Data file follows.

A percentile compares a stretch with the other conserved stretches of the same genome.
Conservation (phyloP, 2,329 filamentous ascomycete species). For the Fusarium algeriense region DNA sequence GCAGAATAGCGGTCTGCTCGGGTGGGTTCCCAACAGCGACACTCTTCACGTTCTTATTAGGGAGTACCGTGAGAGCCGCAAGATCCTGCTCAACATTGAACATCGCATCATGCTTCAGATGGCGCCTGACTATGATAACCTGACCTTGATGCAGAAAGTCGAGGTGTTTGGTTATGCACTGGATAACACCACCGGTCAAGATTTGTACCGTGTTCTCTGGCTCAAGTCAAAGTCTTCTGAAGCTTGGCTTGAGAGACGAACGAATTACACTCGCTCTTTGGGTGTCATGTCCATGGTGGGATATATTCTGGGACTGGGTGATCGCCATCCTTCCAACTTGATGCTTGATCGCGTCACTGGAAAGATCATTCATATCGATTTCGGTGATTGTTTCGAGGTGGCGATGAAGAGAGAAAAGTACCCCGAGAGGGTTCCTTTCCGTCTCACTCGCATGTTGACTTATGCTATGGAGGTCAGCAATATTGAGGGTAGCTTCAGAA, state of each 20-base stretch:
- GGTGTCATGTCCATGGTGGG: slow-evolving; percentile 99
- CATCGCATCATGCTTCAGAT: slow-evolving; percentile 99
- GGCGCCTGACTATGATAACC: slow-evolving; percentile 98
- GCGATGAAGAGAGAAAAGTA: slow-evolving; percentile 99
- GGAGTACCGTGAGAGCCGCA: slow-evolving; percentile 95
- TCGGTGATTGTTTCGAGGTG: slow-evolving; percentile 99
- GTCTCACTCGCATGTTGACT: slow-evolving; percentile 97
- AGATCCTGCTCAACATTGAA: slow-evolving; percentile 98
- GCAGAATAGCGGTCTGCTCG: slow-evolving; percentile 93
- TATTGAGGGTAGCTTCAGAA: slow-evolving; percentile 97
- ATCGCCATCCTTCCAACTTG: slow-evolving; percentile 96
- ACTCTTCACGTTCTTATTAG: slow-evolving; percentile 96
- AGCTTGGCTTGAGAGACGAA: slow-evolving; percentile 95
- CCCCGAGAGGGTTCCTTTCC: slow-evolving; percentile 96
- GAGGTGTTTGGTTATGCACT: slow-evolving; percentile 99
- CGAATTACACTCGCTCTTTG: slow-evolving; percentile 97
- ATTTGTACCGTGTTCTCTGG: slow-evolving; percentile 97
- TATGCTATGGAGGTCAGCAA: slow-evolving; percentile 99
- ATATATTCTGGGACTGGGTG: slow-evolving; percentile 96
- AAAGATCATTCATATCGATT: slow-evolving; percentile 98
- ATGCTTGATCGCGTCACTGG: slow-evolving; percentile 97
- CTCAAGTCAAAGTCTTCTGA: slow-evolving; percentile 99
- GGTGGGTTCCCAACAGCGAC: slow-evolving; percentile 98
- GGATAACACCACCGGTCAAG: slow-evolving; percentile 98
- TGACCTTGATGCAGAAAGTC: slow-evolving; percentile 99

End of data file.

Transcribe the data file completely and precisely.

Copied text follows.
A percentile compares a stretch with the other conserved stretches of the same genome.
Conservation (phyloP, 2,329 filamentous ascomycete species). For the Fusarium algeriense region DNA sequence GCAGAATAGCGGTCTGCTCGGGTGGGTTCCCAACAGCGACACTCTTCACGTTCTTATTAGGGAGTACCGTGAGAGCCGCAAGATCCTGCTCAACATTGAACATCGCATCATGCTTCAGATGGCGCCTGACTATGATAACCTGACCTTGATGCAGAAAGTCGAGGTGTTTGGTTATGCACTGGATAACACCACCGGTCAAGATTTGTACCGTGTTCTCTGGCTCAAGTCAAAGTCTTCTGAAGCTTGGCTTGAGAGACGAACGAATTACACTCGCTCTTTGGGTGTCATGTCCATGGTGGGATATATTCTGGGACTGGGTGATCGCCATCCTTCCAACTTGATGCTTGATCGCGTCACTGGAAAGATCATTCATATCGATTTCGGTGATTGTTTCGAGGTGGCGATGAAGAGAGAAAAGTACCCCGAGAGGGTTCCTTTCCGTCTCACTCGCATGTTGACTTATGCTATGGAGGTCAGCAATATTGAGGGTAGCTTCAGAA, state of each 20-base stretch:
- GGTGTCATGTCCATGGTGGG: slow-evolving; percentile 99
- CATCGCATCATGCTTCAGAT: slow-evolving; percentile 99
- GGCGCCTGACTATGATAACC: slow-evolving; percentile 98
- GCGATGAAGAGAGAAAAGTA: slow-evolving; percentile 99
- GGAGTACCGTGAGAGCCGCA: slow-evolving; percentile 95
- TCGGTGATTGTTTCGAGGTG: slow-evolving; percentile 99
- GTCTCACTCGCATGTTGACT: slow-evolving; percentile 97
- AGATCCTGCTCAACATTGAA: slow-evolving; percentile 98
- GCAGAATAGCGGTCTGCTCG: slow-evolving; percentile 93
- TATTGAGGGTAGCTTCAGAA: slow-evolving; percentile 97
- ATCGCCATCCTTCCAACTTG: slow-evolving; percentile 96
- ACTCTTCACGTTCTTATTAG: slow-evolving; percentile 96
- AGCTTGGCTTGAGAGACGAA: slow-evolving; percentile 95
- CCCCGAGAGGGTTCCTTTCC: slow-evolving; percentile 96
- GAGGTGTTTGGTTATGCACT: slow-evolving; percentile 99
- CGAATTACACTCGCTCTTTG: slow-evolving; percentile 97
- ATTTGTACCGTGTTCTCTGG: slow-evolving; percentile 97
- TATGCTATGGAGGTCAGCAA: slow-evolving; percentile 99
- ATATATTCTGGGACTGGGTG: slow-evolving; percentile 96
- AAAGATCATTCATATCGATT: slow-evolving; percentile 98
- ATGCTTGATCGCGTCACTGG: slow-evolving; percentile 97
- CTCAAGTCAAAGTCTTCTGA: slow-evolving; percentile 99
- GGTGGGTTCCCAACAGCGAC: slow-evolving; percentile 98
- GGATAACACCACCGGTCAAG: slow-evolving; percentile 98
- TGACCTTGATGCAGAAAGTC: slow-evolving; percentile 99